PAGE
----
The only thing I might experience troubles with is the Master Boot Record – my mother does not have a floppy drive and I’m not exactly sure what consequence it might have to wipe Windows’ MBR.

I’ve planned tomorrow to be the big day – the day on which I’ll do the actual installation. Stay tuned!

The Ubuntu Experiment

This isn’t the regular granny-test – this time, we’ll put Ubuntu’s famous user-friendliness to the test the right way.

In this experiment, Ubuntu will face Windows, but it’s going to be a fair game. This means that I will not customise Ubuntu to make it easier to use – no, it will come exactly as-is.

Ubuntu screenshotAll of this wouldn’t be possible without my dear mother. She is a fairly typical computer user. She does basic things like reading her email and browsing the web, but now and then tries some more advanced things like installing Google Earth. Most important, however, is the fact that she is open-minded towards another operating system.

The version we will be starting off with is 7.10 (“Gutsy Gibbon”), as that is the most recent one at the time of writing. Of course, it will be interesting to see if she would like to user newer versions as they get released.

I will install Ubuntu Restricted Extras and the Medibuntu packages (with which I have no experience at all). Why do I do that?
Well, the reason Ubuntu cannot include these restricted packages is because they cannot include licence fees in the price (there is no price), and because they are not (fully) open source.
Now, when Ubuntu would come pre-installed on computers, the license fees could easily be included in the price. Furthermore, as we are not testing which operating system is better ideologically (we know that already, don’t we?), we are testing which operating system is better functionally – therefore I feel comfortable enabling non-open source software. For the same reason, I will also enable any Restricted Drivers available.

Why Ubuntu?

One of the reasons I chose Ubuntu, is because I think it is one of the user-friendliest distributions out there. The main reason, however, is because I use Xubuntu so it’s easiest for me to help, just as my brothers can help her with Windows problems.
So why don’t I give her Xubuntu? After all, being an Ubuntu derivative, Xubuntu’s goal is to be user-friendly too. Well, basically it is because I believe Xubuntu’s (or rather: Xfce’s) target audience is a bit different. Xfce is better for people who like to tweak their system more while still retaining speed and sane defaults, putting it somewhere in between KDE and GNOME. For those people (me), I still believe Xubuntu is extremely user-friendly.

Why my mother?

My mother has recently been complaining about her Windows XP computer becoming too slow. To my great surprise and delight, when I jokingly suggested installing Ubuntu on her computer next to Windows, she agreed. She is the perfect test candidate as she is quite the average adult computer user, not a gamer and, well, my mother! This means I’m there to help her (I’m still in high school, so I live with my mother) whenever she encounters problems. Furthermore, I’m there to write down her experiences and problems so we can finally really see whether Ubuntu has become as good as or better than Windows.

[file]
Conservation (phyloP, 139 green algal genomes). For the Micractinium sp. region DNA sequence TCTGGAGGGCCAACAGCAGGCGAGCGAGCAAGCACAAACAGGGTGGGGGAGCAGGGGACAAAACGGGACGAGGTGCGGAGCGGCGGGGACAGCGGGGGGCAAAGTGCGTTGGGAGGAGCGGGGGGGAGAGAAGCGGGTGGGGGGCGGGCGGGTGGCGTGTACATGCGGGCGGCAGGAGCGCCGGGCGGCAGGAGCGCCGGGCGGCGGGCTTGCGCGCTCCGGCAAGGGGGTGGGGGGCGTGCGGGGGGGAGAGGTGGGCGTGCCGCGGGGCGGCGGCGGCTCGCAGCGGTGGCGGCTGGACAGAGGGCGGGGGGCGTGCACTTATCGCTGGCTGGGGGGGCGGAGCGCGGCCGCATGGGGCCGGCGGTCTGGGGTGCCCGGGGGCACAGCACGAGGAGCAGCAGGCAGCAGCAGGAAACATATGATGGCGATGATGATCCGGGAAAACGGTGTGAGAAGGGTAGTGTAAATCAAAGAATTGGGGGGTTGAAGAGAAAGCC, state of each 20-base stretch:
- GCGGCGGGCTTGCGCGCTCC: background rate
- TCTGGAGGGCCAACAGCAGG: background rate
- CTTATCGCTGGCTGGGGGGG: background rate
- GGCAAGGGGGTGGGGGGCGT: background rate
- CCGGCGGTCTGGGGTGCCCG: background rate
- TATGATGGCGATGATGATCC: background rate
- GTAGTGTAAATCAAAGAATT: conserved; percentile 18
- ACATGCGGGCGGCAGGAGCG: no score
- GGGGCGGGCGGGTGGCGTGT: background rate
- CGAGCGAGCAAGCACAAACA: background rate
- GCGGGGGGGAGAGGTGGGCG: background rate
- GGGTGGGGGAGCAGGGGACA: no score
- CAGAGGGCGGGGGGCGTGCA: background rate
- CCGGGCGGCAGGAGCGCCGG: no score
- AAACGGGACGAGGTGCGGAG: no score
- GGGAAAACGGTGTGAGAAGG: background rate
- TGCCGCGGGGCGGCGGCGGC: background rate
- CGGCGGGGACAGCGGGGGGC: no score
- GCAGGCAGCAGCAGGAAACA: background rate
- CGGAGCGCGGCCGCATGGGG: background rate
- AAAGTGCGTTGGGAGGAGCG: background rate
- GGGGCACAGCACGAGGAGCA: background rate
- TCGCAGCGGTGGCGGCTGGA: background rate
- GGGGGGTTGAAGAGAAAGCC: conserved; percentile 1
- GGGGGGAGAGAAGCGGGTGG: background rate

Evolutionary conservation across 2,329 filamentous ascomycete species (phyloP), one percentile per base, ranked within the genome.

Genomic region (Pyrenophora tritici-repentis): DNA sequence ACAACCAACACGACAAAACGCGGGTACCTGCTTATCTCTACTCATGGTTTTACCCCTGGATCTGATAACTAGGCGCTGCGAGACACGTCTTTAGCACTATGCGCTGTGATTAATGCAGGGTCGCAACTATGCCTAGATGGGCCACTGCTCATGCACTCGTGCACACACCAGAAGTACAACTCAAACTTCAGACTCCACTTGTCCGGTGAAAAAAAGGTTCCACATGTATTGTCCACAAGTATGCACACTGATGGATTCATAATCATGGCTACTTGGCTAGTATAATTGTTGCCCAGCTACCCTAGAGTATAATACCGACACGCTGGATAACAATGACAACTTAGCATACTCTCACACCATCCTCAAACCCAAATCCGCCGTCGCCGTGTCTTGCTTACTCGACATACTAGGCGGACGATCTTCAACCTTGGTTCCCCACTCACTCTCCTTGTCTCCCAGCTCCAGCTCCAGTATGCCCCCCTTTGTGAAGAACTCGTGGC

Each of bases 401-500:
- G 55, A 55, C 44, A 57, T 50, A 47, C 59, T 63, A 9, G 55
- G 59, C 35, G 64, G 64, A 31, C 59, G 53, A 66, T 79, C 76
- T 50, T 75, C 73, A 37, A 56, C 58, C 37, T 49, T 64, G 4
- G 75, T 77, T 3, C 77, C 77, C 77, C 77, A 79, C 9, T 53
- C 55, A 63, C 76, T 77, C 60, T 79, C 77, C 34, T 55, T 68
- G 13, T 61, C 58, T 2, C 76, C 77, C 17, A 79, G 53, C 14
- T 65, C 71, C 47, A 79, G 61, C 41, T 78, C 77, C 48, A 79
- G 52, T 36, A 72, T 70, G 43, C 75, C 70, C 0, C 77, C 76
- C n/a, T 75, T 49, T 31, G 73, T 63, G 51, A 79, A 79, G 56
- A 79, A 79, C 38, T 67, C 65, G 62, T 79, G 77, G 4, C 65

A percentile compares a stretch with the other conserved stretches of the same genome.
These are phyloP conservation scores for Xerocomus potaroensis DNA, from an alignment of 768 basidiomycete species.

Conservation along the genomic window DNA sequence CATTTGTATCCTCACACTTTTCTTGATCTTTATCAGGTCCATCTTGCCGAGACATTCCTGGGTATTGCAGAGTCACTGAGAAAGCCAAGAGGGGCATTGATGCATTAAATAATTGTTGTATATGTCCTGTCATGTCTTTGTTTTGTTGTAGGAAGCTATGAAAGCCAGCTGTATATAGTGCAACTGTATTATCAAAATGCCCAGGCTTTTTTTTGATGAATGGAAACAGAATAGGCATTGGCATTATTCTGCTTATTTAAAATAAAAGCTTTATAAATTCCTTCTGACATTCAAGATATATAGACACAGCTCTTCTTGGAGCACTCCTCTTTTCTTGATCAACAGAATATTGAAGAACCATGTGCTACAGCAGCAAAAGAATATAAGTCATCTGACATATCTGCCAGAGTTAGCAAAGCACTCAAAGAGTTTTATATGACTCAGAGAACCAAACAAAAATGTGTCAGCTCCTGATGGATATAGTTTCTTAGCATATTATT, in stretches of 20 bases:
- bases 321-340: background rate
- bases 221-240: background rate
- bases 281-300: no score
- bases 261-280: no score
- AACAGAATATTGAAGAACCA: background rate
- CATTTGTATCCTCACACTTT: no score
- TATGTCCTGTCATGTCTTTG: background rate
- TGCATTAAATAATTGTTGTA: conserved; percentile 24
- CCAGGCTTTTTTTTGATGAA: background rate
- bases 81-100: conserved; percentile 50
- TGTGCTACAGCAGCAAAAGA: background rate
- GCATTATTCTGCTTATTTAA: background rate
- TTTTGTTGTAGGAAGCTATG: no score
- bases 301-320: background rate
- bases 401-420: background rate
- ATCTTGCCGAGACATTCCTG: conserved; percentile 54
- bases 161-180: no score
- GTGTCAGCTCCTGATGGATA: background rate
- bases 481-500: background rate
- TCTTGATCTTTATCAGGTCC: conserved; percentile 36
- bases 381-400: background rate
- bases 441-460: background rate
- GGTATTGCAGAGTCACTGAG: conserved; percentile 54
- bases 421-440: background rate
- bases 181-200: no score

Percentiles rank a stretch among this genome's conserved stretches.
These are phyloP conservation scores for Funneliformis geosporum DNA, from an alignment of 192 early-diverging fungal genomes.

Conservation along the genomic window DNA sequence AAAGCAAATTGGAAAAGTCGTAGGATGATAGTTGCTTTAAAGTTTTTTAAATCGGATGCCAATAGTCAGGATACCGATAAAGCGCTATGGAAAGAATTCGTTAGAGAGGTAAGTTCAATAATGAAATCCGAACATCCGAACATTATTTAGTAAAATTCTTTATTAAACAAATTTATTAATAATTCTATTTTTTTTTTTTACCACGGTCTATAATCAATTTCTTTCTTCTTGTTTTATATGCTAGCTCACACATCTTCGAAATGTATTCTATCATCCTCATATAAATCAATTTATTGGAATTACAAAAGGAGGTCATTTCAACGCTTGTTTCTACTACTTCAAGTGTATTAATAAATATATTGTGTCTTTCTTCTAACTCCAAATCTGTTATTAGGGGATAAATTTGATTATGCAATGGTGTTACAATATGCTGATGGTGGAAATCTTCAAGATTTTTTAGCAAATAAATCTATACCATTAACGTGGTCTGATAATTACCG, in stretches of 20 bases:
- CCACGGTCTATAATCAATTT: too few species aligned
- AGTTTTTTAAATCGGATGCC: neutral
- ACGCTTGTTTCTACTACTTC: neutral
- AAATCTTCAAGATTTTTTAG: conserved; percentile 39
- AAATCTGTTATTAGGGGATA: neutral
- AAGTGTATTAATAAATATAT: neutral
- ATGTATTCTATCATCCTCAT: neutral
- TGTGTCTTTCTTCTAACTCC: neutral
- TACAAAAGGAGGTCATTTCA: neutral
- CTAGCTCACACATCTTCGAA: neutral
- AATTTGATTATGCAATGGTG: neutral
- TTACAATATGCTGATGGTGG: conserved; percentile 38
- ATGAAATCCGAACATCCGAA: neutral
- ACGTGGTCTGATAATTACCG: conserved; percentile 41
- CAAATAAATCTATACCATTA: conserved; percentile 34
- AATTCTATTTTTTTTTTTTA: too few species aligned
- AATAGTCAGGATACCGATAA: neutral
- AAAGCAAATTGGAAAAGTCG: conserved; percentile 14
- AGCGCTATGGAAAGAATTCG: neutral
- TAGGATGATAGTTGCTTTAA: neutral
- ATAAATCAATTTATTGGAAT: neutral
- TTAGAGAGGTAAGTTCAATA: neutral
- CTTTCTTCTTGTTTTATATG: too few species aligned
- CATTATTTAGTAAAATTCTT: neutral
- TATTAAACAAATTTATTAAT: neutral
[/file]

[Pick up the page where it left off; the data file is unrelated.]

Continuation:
What about my bias?

Of course, being a great open source-proponent, I’ve got a great bias towards making Ubuntu a success. Of course, I liked reading yet another granny-test and see Ubuntu coming out as the clear winner, however, I was always disappointed by the amount of work that had to be put in before Ubuntu was a success. Therefore, I’ll really try to fairly document the experiences, and to honest admit it when Ubuntu isn’t up to the task. Then Windows-proponents can always point towards this blog when someone claims Ubuntu to be better than Windows functionally – until the next release, that is 😉
But of course, when Ubuntu turns out to be a success for my mother, I will make sure that everybody gets to hear it, and I will of course use this blog as proof 🙂

The future

Well, obviously this makes for a great New Year’s resolution, and I truly hope this will turn out to be a success. Of course, all suggestions (e.g. are there any other preparations I should take?) are welcome, as is feedback. I hope I do not run into severe hardware problems, as that is not my speciality (she has just bought an Epson scanner/printer combination, so my fingers are crossed…), therefore I hope I will find a lot of knowledgeable readers. All in all I’m extremely excited, and I hope you’ll all follow along (you can subscribe to my RSS feed or get notified of new posts by email).

Oh, and did I mention that my twelve-year-old sister has agreed to me putting Rockbox on her mp3-player? Linux’ momentum certainly is growing 🙂

Finally, I would like to point out that the content of this blog is licensed under a CC-BY-SA license, so feel free to copy this and later posts as long as you link back here 🙂